“Government will mandate that, during set-up, chargepoints must require EV drivers to set charging preferences and schedules. In addition, these schedules must be pre-set to not charge at peak times.

 

For anyone on Flex, they can set a time that they want the charging to be done by and the platform will work out when to draw energy from the grid. Great. But anyone not on Flex or an equivalent,  I assume households would able to override preferences to charge at peak time if they urgently need some juice...

 

@Transparent will be pleased to see this point:

 

“Government will mandate a randomised delay function, to help address grid stability concerns arising from smart charging.”

 

 

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Ahhh in the time it’s taken me to write that comment, Transparent has already replied. Typical! 

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@Tim_OVOwrote:

“Government will mandate a randomised delay function, to help address grid stability concerns arising from smart charging.”

That should be achieved by default because the same document also reads:

12; [...] The smart metering system remains the lead option for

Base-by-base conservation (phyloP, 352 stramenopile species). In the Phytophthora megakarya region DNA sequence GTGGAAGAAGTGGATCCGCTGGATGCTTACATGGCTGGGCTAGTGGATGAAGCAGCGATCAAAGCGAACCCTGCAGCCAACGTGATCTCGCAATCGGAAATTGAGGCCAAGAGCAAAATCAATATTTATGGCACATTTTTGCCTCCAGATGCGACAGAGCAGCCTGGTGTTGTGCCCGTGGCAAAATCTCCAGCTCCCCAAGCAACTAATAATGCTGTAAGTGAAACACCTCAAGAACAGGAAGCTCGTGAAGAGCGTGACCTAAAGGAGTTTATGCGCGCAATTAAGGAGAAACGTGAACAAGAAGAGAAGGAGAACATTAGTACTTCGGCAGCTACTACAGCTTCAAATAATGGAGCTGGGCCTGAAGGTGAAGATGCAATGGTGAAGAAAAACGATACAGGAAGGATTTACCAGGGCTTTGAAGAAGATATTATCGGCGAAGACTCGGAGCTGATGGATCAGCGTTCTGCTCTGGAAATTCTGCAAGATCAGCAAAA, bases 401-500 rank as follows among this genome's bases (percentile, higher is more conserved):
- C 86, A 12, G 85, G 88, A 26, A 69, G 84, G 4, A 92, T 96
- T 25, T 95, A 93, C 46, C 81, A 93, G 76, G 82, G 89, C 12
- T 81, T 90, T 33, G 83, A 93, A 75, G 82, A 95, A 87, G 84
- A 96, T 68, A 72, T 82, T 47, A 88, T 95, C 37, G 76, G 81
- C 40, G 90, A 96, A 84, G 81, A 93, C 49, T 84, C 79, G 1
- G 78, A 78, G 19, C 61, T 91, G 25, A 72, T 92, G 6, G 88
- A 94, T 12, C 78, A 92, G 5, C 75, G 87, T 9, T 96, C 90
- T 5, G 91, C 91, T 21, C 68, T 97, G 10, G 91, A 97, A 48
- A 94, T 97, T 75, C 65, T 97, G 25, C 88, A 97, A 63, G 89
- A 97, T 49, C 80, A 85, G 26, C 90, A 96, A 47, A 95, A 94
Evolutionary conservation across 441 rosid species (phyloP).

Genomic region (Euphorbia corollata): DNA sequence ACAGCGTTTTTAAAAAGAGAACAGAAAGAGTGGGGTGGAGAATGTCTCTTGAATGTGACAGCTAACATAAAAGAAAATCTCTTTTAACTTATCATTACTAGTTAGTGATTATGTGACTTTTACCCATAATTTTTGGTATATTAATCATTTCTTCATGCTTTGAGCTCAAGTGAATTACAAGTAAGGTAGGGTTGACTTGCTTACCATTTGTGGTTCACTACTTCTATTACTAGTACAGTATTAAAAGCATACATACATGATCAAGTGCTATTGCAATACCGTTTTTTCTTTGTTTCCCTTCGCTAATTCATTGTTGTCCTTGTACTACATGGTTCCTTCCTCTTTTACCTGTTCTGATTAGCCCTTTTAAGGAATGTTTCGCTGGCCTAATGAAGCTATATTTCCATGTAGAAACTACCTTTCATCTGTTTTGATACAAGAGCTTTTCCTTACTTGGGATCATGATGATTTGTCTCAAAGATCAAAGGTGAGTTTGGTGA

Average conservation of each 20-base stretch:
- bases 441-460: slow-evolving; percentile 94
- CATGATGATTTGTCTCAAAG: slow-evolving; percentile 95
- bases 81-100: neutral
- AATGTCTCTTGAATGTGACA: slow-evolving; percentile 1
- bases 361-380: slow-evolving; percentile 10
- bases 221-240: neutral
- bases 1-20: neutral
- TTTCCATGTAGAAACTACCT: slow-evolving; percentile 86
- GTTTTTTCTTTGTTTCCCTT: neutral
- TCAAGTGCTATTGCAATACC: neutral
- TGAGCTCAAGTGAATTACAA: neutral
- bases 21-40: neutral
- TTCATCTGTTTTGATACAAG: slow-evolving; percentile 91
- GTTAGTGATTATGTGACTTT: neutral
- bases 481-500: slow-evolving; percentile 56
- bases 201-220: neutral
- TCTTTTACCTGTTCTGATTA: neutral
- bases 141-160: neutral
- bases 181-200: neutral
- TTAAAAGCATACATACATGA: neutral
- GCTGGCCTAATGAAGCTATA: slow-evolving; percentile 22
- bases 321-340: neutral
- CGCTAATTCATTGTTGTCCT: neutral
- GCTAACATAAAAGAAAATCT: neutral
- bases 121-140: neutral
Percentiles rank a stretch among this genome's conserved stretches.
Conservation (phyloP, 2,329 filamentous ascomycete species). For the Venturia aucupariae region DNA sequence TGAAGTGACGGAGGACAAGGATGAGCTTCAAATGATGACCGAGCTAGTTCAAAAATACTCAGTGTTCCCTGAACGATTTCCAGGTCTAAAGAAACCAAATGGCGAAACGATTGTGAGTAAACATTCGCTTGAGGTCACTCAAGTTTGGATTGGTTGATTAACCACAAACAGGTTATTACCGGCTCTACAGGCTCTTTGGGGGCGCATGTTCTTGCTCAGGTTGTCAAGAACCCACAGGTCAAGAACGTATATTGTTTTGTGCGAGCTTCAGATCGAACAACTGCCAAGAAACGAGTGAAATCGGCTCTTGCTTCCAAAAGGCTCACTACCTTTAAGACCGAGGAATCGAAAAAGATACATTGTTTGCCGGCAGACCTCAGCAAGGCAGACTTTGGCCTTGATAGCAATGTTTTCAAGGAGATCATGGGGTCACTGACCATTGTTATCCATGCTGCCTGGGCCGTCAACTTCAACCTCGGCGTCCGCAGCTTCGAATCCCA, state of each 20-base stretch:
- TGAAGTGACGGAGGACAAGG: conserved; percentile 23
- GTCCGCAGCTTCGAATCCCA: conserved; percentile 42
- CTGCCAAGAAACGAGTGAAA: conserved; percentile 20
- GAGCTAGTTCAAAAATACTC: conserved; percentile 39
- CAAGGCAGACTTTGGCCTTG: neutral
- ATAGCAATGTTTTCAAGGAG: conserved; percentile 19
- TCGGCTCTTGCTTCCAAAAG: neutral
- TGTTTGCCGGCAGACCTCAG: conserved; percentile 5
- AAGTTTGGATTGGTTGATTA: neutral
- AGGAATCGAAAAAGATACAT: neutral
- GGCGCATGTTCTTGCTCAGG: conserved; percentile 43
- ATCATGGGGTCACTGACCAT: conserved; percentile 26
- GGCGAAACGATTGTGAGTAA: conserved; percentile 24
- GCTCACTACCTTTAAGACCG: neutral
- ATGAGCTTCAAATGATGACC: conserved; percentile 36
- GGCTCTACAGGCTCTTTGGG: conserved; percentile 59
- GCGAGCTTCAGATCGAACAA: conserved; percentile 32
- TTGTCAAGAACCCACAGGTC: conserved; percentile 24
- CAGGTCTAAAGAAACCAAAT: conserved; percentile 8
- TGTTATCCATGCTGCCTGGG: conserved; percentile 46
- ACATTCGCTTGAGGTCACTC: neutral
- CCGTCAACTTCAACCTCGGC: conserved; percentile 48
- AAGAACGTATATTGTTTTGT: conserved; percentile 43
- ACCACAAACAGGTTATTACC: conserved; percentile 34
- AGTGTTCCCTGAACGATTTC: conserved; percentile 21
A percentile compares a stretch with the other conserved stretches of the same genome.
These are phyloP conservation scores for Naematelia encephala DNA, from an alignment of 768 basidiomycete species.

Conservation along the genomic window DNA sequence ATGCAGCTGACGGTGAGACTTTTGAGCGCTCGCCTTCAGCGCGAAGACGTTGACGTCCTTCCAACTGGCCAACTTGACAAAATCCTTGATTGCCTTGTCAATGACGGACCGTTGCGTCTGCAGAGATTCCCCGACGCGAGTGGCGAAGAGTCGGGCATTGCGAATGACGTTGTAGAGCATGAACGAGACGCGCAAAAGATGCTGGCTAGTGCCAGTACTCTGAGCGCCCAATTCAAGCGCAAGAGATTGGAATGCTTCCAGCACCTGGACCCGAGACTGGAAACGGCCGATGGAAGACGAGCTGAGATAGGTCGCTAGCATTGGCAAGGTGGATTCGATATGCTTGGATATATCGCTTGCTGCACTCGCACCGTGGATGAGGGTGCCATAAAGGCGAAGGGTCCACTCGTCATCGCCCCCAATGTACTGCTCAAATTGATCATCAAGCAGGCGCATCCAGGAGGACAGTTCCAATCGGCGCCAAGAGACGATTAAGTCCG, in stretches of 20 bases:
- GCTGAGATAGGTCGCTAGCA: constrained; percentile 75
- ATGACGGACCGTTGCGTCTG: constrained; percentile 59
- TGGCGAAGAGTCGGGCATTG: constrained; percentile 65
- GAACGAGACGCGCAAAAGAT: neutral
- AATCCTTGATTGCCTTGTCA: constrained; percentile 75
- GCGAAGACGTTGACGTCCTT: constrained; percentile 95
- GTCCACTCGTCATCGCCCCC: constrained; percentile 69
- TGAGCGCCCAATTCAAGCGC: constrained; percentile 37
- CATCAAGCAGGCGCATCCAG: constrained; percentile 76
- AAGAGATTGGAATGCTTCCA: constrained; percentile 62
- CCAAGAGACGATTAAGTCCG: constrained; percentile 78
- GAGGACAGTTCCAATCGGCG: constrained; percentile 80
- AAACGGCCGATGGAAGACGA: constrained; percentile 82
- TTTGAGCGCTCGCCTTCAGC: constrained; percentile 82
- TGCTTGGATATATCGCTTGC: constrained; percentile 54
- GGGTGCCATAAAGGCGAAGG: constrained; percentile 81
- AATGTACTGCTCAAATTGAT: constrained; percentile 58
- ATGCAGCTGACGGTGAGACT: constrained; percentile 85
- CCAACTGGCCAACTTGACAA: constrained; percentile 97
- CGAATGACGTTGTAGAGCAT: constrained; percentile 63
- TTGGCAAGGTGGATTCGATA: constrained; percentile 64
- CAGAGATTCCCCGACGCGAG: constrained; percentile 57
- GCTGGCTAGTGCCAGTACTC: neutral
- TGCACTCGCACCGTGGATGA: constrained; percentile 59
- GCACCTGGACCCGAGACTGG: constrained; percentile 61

delivering smart charging…

Except that Kaluza opted to ignore the benefits of the randomisation system built into all Smart Meters and implemented via the Auxiliary Load Control Switching. Instead Flex provides timing solely via its encrypted commands carried over the internet.

It may not be capable of interception by a malicious 3rd party, but it’s far too easily disrupted and would therefore leave open the possibility of damage to our National Grid by a hostile foreign adversary. The more EVs we have being connected to Smart chargers using only internet commands, the more vulnerable we become.

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As a central figure in the earlier V2G Trial, I’d also be interested to hear what @D10hul has to say about this strategy from the Government.

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Related discussion on this just posted: